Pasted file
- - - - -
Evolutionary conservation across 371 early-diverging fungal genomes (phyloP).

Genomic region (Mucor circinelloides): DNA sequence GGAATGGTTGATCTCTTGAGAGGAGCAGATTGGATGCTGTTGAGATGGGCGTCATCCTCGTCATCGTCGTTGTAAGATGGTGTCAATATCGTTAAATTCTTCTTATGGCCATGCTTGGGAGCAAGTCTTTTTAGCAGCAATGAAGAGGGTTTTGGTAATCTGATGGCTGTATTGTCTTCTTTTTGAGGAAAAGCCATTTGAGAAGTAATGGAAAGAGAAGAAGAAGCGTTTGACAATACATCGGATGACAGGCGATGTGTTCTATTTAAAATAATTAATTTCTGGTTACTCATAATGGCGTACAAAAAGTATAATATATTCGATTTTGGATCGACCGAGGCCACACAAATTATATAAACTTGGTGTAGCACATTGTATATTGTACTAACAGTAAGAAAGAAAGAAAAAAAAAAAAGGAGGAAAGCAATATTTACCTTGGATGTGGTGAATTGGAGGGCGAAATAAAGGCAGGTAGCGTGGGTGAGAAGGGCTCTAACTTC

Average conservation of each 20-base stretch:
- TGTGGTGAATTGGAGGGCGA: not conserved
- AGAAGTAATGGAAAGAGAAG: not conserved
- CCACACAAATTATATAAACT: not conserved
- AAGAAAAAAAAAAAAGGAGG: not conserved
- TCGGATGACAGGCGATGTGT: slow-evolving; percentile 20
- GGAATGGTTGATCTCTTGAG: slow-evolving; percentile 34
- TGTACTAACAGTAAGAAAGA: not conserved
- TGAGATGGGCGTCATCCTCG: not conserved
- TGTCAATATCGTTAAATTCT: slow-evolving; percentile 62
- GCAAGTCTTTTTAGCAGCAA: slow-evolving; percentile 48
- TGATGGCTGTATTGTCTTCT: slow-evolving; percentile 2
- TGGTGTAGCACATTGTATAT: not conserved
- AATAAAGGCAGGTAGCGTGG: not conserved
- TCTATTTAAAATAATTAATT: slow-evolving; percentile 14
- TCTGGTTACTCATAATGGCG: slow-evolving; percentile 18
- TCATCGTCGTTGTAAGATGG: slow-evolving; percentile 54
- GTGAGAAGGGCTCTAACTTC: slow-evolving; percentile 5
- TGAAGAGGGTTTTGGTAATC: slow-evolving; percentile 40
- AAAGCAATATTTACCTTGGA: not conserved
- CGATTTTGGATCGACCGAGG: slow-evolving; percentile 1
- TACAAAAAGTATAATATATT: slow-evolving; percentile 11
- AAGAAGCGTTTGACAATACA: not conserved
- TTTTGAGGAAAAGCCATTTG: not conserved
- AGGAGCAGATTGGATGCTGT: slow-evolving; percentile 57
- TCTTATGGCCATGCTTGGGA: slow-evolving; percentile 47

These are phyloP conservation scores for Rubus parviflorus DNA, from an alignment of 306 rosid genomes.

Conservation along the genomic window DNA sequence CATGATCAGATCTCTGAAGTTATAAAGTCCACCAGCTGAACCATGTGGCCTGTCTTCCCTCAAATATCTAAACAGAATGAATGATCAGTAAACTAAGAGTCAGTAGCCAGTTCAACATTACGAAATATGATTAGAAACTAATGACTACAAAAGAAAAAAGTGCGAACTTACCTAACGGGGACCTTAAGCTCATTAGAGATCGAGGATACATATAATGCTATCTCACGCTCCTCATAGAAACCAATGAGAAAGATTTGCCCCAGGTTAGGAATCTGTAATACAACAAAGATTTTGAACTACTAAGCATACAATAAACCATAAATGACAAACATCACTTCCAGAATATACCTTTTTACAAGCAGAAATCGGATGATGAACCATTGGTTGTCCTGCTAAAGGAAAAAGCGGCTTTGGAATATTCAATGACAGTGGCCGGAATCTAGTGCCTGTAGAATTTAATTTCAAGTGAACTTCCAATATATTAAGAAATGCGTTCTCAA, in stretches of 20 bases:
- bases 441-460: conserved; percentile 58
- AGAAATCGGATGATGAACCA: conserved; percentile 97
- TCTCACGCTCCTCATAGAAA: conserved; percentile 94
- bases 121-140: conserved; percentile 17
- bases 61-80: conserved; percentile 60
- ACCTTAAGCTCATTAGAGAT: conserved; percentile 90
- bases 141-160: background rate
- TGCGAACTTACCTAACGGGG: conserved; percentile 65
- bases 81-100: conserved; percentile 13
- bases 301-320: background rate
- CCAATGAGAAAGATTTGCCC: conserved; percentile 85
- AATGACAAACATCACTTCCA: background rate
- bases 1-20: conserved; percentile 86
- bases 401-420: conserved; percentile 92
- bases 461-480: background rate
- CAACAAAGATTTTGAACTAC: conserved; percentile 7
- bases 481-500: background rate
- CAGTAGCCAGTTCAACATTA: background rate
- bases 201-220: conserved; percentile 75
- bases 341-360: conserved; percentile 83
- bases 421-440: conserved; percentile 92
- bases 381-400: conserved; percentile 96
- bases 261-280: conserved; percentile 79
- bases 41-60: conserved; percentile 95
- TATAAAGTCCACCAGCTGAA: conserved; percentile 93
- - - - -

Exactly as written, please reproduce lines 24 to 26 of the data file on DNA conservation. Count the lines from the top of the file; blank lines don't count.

- TACAAAAAGTATAATATATT: slow-evolving; percentile 11
- AAGAAGCGTTTGACAATACA: not conserved
- TTTTGAGGAAAAGCCATTTG: not conserved